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Germany

Students protest across Germany against education reforms

In cities across Germany, university and high school students are walking out of their classes to protest changes to the education system.

Protestors holding banners that say, against tuition fees, and free education

German students are striking for free public education

More than 10,000 students held demonstrations in some 70 German cities on Wednesday, calling for improved school conditions and funding.

Protests began on Monday and are slated to continue all week, with students protesting the introduction of tuition fees and the bachelor and master system into German universities, the shortening of college prep school programs, and what they describe as the increasing commercialization of their education.

"We need independent, publicly funded education," Mo Schmidt, a student leader from the University of Marburg, told Deutsche Welle. "Because that's essential for democracy."

The students are planning demonstrations, blockades and sit-ins. The primary goal, said Schmidt, is to raise awareness and kick off a discussion of the role of public education in Germany.

On Thursday, under the motto "money for education instead of for banks," students are planning mock bank robberies, and intend to stage sit-ins and protests at banks. They are protesting recent bank bailouts by the government, at a time when tuition fees, once unheard of in Germany, have become the norm.

Students marching in Cologne

Not everyone is pleased with the introduction of bachelor's and master's programs

The government always said there wasn't any money left for education, Schmidt explained, "now suddenly there are billions of euros coming from somewhere" to give to the banks.

On Friday, groups from across the country are planning to meet in Berlin to protest a meeting of state education ministers and to mark the 10 year anniversary of the signing of the Bologna declaration.

Reforms transforming European education

Signed by 46 European countries, the Bologna process calls on countries to integrate their education systems and implement a credit transfer system by 2010. Continental universities have had to replace their own degree systems with the bachelor's and master's degrees of the Anglo-Saxon world.

While supporters say this will increase the competitiveness of European universities and increase mobility for European students, the student strikers argue that the changes have made study programs inflexible and have reduced universities to factories producing workers for the economy.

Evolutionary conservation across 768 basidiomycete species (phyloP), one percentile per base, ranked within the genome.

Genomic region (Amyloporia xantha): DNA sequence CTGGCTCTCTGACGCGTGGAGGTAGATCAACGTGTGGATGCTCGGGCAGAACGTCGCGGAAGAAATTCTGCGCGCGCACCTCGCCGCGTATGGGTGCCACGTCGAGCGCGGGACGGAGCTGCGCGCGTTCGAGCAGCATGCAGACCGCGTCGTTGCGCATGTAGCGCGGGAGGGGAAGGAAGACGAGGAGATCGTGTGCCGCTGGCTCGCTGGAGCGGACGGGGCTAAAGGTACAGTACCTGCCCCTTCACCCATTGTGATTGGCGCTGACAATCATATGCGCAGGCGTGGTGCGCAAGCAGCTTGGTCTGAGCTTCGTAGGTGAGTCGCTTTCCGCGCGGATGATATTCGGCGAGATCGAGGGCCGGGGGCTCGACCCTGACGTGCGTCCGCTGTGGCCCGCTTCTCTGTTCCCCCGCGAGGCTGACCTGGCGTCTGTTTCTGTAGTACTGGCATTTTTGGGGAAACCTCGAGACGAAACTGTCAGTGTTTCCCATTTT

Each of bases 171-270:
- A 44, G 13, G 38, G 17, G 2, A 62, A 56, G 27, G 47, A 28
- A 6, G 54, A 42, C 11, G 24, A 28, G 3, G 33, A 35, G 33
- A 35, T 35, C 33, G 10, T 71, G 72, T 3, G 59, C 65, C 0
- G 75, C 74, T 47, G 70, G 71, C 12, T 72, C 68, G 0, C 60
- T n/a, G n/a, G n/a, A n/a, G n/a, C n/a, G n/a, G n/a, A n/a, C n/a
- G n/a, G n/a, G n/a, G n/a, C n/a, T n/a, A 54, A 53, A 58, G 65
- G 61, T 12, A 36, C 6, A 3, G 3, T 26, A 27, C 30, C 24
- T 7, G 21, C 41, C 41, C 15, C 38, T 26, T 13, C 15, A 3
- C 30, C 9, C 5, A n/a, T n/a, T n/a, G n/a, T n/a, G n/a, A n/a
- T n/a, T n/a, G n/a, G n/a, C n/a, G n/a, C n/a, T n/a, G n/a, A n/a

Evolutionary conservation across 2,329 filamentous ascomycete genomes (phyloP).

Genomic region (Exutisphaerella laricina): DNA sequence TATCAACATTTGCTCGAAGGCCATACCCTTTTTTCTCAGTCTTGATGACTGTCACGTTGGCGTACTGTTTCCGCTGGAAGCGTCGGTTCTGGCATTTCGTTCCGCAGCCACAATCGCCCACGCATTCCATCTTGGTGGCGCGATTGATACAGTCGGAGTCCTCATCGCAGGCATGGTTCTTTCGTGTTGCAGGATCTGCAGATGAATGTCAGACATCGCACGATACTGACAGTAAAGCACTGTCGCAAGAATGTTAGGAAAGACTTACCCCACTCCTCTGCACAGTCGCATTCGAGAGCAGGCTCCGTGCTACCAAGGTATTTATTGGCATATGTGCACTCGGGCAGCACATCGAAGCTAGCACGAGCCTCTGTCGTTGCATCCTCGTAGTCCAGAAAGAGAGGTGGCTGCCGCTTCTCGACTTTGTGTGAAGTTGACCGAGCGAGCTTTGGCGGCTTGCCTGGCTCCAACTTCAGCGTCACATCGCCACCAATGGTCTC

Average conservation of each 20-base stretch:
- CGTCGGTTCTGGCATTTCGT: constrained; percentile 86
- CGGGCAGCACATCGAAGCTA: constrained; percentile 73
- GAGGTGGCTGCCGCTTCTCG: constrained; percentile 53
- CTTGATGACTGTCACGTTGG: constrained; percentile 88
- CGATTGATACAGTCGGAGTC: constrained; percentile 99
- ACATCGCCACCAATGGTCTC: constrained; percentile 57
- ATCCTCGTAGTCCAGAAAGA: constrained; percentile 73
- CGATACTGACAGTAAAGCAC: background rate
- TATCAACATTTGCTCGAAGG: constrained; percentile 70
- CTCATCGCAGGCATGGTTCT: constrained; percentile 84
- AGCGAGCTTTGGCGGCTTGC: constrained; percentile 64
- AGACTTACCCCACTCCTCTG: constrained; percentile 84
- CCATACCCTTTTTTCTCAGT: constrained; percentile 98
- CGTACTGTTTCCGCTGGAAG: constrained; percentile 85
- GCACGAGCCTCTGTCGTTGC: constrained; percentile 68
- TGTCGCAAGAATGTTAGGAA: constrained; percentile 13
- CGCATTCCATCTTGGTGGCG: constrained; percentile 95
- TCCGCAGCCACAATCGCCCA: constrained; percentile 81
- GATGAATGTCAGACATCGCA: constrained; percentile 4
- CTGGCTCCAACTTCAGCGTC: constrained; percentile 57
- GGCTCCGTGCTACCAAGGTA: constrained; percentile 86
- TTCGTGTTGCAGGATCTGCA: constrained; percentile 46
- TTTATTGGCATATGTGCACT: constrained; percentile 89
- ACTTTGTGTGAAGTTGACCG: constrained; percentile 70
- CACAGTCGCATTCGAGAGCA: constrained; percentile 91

The Bologna process was meant to increase transparency and boost the exchange of ideas and cooperation between universities, according to Professor Barbara Kehm, executive secretary of the Consortium of Higher Education Researchers and director of the International Center for Higher Education Research at the University of Kassel.

Benches blocking a stairway at Heidelberg University

In Heidelberg, students blocked stairways to get people's attention

The Bologna process represents a "great opportunity to really modernize curricula and forms of teaching and learning," Kehm told Deutsche Welle.

However, depending on how the reforms are implemented, there can be unintended consequences. National governments seeking to have world-class universities have brought competitive pressure into the process.

"Rankings and other initiatives to create world-class universities are widespread and act as an intervening factor into the trust and cooperation agenda which underlies the Bologna reforms," Kehm said.

"Ultimately," she added, "you can't compete with the outside and think you can keep it out of the inside."

At the heart of their protest, said student leader Schmidt, is the worry that education is becoming less about seeking knowledge and more about preparing to fill a need in the economy. Whereas before these reforms took place, "you went to university for yourself, to gain knowledge ... now people are studying for the labor market."

Schmidt himself is studying sociology and economics, "not because it increases my value on the job market," he said, but because "I want to understand society."

hf/AFP/AP/dpa
Editor: Susan Houlton

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